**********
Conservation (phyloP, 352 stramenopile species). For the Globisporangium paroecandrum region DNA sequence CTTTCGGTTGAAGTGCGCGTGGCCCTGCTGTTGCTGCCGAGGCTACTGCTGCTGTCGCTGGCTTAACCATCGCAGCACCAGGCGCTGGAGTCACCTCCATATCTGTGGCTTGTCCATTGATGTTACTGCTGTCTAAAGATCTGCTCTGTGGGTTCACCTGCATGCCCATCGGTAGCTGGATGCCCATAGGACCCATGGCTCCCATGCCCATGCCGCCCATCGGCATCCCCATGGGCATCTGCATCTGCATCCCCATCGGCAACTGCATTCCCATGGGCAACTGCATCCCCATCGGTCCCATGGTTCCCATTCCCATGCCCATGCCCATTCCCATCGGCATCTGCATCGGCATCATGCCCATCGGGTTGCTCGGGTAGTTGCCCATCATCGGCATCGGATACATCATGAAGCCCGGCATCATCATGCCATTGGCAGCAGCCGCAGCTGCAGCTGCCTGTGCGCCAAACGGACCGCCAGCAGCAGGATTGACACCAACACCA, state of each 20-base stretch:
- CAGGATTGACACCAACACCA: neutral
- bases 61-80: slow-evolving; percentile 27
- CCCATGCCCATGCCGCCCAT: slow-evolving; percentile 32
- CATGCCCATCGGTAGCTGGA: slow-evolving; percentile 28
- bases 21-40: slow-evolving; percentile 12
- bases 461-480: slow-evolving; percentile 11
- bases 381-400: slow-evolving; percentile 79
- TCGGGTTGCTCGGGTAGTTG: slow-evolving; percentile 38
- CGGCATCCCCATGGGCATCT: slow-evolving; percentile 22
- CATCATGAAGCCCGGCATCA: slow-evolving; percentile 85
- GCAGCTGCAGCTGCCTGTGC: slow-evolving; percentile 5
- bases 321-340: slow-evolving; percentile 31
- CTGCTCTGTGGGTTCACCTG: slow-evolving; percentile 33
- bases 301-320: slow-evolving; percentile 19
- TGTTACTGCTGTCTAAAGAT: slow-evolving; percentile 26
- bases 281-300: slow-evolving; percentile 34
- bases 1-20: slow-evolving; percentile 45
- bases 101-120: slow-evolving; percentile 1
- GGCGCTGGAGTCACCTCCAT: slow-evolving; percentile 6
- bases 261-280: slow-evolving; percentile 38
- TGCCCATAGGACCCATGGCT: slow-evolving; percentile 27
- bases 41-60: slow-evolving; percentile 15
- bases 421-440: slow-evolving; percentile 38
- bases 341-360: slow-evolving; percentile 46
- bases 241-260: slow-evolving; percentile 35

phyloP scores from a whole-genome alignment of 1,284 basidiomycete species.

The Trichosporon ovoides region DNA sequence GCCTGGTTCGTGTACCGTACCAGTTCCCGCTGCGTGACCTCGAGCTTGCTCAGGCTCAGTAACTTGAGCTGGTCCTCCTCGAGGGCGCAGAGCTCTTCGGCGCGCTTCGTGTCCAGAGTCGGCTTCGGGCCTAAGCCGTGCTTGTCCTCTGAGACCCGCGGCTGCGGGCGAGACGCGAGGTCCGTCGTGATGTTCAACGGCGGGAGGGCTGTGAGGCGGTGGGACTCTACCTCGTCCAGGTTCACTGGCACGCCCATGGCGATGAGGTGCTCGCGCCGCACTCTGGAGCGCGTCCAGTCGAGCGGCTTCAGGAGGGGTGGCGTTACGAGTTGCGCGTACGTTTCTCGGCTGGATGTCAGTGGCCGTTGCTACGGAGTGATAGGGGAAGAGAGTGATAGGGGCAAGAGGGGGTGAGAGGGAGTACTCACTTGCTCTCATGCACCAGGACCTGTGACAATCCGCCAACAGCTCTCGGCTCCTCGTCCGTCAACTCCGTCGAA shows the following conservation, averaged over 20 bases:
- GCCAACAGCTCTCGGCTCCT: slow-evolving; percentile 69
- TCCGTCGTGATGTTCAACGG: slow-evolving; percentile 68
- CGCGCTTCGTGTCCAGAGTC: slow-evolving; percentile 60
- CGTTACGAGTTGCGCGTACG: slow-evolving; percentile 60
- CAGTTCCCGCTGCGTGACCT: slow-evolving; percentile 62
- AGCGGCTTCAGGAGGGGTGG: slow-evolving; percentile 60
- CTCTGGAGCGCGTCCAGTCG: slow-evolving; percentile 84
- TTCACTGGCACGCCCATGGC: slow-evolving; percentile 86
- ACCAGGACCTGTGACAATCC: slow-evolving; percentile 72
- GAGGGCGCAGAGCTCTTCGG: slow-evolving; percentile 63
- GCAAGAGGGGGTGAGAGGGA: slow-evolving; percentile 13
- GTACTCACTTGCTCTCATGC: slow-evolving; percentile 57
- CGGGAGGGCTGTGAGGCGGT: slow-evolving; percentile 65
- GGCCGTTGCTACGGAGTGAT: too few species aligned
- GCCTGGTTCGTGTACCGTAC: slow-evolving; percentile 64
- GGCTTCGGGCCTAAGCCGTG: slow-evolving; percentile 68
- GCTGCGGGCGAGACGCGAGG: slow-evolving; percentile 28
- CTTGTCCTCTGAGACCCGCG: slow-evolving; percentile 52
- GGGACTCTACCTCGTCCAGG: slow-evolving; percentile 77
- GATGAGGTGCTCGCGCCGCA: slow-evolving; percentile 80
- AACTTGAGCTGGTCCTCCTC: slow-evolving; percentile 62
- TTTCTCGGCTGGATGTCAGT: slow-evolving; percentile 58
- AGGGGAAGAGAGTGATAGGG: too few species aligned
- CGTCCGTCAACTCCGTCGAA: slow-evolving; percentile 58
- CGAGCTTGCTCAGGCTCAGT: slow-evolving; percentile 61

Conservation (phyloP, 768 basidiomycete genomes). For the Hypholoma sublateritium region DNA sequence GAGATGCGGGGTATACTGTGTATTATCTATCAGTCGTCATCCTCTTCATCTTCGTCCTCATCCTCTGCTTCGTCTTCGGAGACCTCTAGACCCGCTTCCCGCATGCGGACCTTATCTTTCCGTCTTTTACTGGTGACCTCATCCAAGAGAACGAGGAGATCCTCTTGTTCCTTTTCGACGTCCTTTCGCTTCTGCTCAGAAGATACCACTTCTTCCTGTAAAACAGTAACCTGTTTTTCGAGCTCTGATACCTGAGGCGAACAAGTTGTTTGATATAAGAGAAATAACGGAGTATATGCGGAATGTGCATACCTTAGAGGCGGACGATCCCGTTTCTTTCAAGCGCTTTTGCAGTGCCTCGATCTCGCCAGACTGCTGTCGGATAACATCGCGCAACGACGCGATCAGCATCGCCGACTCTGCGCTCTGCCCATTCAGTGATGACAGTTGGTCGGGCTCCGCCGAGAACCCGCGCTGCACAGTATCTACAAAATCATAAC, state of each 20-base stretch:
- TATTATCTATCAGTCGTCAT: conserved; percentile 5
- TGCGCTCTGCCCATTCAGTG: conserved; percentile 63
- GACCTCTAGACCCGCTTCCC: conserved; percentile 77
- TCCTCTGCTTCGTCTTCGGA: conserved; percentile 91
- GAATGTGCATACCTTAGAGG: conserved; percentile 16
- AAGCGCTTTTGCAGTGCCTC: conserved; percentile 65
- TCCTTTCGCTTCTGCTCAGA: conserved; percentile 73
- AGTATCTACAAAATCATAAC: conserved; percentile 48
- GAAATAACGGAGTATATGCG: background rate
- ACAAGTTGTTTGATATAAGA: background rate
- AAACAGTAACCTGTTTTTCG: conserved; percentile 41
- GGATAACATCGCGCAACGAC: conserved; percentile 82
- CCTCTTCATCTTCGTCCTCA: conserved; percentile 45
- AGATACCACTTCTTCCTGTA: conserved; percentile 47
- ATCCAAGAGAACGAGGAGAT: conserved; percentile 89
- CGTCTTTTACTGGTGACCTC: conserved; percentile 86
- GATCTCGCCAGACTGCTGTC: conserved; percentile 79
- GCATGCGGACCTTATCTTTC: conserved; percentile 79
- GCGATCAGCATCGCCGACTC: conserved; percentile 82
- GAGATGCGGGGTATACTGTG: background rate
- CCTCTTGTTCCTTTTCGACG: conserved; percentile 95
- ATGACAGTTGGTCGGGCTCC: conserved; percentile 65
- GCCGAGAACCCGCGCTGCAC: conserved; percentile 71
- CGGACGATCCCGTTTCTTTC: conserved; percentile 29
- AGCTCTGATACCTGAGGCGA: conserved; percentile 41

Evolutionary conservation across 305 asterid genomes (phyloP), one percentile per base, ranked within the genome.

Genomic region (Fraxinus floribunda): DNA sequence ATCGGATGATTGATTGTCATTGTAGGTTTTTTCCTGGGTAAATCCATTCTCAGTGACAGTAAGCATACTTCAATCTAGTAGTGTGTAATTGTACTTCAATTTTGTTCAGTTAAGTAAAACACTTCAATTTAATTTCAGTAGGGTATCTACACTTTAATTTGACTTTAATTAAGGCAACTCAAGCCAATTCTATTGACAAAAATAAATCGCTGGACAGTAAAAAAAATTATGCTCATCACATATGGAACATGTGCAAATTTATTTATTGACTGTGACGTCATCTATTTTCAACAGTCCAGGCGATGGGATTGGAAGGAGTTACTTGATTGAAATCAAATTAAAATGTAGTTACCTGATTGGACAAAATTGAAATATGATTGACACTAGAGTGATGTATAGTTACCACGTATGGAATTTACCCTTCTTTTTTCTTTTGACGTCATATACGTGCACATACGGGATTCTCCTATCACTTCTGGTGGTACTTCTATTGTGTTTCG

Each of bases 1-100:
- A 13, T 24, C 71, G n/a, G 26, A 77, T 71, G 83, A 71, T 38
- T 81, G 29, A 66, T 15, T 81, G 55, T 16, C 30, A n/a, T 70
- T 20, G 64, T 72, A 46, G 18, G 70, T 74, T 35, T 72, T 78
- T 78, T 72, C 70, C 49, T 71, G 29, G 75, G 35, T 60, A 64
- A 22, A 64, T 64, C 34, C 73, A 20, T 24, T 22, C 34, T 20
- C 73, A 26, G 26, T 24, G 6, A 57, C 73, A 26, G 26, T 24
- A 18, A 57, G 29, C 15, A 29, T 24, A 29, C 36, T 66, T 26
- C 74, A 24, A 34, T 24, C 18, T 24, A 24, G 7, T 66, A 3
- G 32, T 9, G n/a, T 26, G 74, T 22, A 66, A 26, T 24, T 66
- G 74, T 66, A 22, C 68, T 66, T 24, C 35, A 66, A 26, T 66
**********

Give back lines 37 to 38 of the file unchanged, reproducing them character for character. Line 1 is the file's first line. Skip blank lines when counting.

- ACCAGGACCTGTGACAATCC: slow-evolving; percentile 72
- GAGGGCGCAGAGCTCTTCGG: slow-evolving; percentile 63